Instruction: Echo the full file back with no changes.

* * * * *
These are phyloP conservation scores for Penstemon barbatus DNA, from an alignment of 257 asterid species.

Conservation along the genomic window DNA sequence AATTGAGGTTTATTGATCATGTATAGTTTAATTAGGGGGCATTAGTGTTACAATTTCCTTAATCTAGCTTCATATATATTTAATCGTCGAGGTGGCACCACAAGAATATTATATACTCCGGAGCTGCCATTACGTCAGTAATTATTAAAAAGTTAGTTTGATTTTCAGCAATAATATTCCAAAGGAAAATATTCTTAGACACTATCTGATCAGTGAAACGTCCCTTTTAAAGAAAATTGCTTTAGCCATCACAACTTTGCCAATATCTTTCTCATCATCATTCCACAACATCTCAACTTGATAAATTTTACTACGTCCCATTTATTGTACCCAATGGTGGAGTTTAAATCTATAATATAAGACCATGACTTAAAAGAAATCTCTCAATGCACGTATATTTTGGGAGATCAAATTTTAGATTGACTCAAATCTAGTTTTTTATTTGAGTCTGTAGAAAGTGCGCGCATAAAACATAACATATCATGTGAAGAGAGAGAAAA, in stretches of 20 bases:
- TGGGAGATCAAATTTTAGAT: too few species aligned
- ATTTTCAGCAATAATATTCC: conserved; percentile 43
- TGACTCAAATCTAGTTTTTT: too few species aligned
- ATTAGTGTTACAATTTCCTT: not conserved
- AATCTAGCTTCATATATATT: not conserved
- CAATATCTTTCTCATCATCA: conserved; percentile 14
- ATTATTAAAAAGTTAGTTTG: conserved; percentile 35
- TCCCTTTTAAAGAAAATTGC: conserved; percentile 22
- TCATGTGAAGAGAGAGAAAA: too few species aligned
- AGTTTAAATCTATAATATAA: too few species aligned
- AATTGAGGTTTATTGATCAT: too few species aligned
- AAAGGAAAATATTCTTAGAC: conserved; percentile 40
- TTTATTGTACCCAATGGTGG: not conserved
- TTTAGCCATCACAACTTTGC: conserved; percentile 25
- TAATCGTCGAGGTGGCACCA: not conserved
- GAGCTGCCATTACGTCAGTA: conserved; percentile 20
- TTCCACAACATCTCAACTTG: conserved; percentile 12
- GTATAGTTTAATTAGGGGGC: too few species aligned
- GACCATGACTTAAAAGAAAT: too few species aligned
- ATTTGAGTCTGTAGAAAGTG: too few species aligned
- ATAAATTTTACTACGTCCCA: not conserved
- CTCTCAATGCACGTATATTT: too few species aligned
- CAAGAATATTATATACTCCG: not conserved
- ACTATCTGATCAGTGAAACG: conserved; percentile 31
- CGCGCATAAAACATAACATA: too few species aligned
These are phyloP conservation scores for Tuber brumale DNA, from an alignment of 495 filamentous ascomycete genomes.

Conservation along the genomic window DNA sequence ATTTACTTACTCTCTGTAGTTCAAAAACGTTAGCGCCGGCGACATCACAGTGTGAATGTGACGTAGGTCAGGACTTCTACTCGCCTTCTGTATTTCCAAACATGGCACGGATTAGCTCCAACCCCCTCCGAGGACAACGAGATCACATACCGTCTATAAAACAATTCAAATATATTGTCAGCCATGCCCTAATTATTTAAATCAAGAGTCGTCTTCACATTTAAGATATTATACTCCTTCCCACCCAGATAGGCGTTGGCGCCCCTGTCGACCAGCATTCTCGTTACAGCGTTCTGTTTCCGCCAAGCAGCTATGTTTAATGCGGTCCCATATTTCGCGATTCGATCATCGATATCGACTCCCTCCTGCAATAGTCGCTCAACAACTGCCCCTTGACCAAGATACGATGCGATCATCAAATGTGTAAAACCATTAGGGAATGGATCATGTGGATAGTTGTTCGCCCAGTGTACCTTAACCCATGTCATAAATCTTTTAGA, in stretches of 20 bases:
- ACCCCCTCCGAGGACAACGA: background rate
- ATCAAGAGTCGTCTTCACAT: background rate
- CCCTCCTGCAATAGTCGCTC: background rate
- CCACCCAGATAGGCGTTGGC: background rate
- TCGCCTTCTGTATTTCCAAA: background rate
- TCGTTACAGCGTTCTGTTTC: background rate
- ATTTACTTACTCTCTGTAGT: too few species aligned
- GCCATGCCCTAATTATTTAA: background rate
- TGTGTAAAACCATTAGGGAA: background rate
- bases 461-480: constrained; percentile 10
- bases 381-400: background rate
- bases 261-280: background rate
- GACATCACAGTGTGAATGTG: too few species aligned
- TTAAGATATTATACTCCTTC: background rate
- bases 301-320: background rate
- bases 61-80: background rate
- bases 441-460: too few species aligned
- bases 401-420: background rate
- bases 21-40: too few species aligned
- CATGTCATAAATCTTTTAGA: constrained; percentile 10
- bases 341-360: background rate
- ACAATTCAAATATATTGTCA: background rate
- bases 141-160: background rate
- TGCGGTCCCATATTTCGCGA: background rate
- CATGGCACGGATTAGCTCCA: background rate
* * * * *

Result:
These are phyloP conservation scores for Penstemon barbatus DNA, from an alignment of 257 asterid species.

Conservation along the genomic window DNA sequence AATTGAGGTTTATTGATCATGTATAGTTTAATTAGGGGGCATTAGTGTTACAATTTCCTTAATCTAGCTTCATATATATTTAATCGTCGAGGTGGCACCACAAGAATATTATATACTCCGGAGCTGCCATTACGTCAGTAATTATTAAAAAGTTAGTTTGATTTTCAGCAATAATATTCCAAAGGAAAATATTCTTAGACACTATCTGATCAGTGAAACGTCCCTTTTAAAGAAAATTGCTTTAGCCATCACAACTTTGCCAATATCTTTCTCATCATCATTCCACAACATCTCAACTTGATAAATTTTACTACGTCCCATTTATTGTACCCAATGGTGGAGTTTAAATCTATAATATAAGACCATGACTTAAAAGAAATCTCTCAATGCACGTATATTTTGGGAGATCAAATTTTAGATTGACTCAAATCTAGTTTTTTATTTGAGTCTGTAGAAAGTGCGCGCATAAAACATAACATATCATGTGAAGAGAGAGAAAA, in stretches of 20 bases:
- TGGGAGATCAAATTTTAGAT: too few species aligned
- ATTTTCAGCAATAATATTCC: conserved; percentile 43
- TGACTCAAATCTAGTTTTTT: too few species aligned
- ATTAGTGTTACAATTTCCTT: not conserved
- AATCTAGCTTCATATATATT: not conserved
- CAATATCTTTCTCATCATCA: conserved; percentile 14
- ATTATTAAAAAGTTAGTTTG: conserved; percentile 35
- TCCCTTTTAAAGAAAATTGC: conserved; percentile 22
- TCATGTGAAGAGAGAGAAAA: too few species aligned
- AGTTTAAATCTATAATATAA: too few species aligned
- AATTGAGGTTTATTGATCAT: too few species aligned
- AAAGGAAAATATTCTTAGAC: conserved; percentile 40
- TTTATTGTACCCAATGGTGG: not conserved
- TTTAGCCATCACAACTTTGC: conserved; percentile 25
- TAATCGTCGAGGTGGCACCA: not conserved
- GAGCTGCCATTACGTCAGTA: conserved; percentile 20
- TTCCACAACATCTCAACTTG: conserved; percentile 12
- GTATAGTTTAATTAGGGGGC: too few species aligned
- GACCATGACTTAAAAGAAAT: too few species aligned
- ATTTGAGTCTGTAGAAAGTG: too few species aligned
- ATAAATTTTACTACGTCCCA: not conserved
- CTCTCAATGCACGTATATTT: too few species aligned
- CAAGAATATTATATACTCCG: not conserved
- ACTATCTGATCAGTGAAACG: conserved; percentile 31
- CGCGCATAAAACATAACATA: too few species aligned
These are phyloP conservation scores for Tuber brumale DNA, from an alignment of 495 filamentous ascomycete genomes.

Conservation along the genomic window DNA sequence ATTTACTTACTCTCTGTAGTTCAAAAACGTTAGCGCCGGCGACATCACAGTGTGAATGTGACGTAGGTCAGGACTTCTACTCGCCTTCTGTATTTCCAAACATGGCACGGATTAGCTCCAACCCCCTCCGAGGACAACGAGATCACATACCGTCTATAAAACAATTCAAATATATTGTCAGCCATGCCCTAATTATTTAAATCAAGAGTCGTCTTCACATTTAAGATATTATACTCCTTCCCACCCAGATAGGCGTTGGCGCCCCTGTCGACCAGCATTCTCGTTACAGCGTTCTGTTTCCGCCAAGCAGCTATGTTTAATGCGGTCCCATATTTCGCGATTCGATCATCGATATCGACTCCCTCCTGCAATAGTCGCTCAACAACTGCCCCTTGACCAAGATACGATGCGATCATCAAATGTGTAAAACCATTAGGGAATGGATCATGTGGATAGTTGTTCGCCCAGTGTACCTTAACCCATGTCATAAATCTTTTAGA, in stretches of 20 bases:
- ACCCCCTCCGAGGACAACGA: background rate
- ATCAAGAGTCGTCTTCACAT: background rate
- CCCTCCTGCAATAGTCGCTC: background rate
- CCACCCAGATAGGCGTTGGC: background rate
- TCGCCTTCTGTATTTCCAAA: background rate
- TCGTTACAGCGTTCTGTTTC: background rate
- ATTTACTTACTCTCTGTAGT: too few species aligned
- GCCATGCCCTAATTATTTAA: background rate
- TGTGTAAAACCATTAGGGAA: background rate
- bases 461-480: constrained; percentile 10
- bases 381-400: background rate
- bases 261-280: background rate
- GACATCACAGTGTGAATGTG: too few species aligned
- TTAAGATATTATACTCCTTC: background rate
- bases 301-320: background rate
- bases 61-80: background rate
- bases 441-460: too few species aligned
- bases 401-420: background rate
- bases 21-40: too few species aligned
- CATGTCATAAATCTTTTAGA: constrained; percentile 10
- bases 341-360: background rate
- ACAATTCAAATATATTGTCA: background rate
- bases 141-160: background rate
- TGCGGTCCCATATTTCGCGA: background rate
- CATGGCACGGATTAGCTCCA: background rate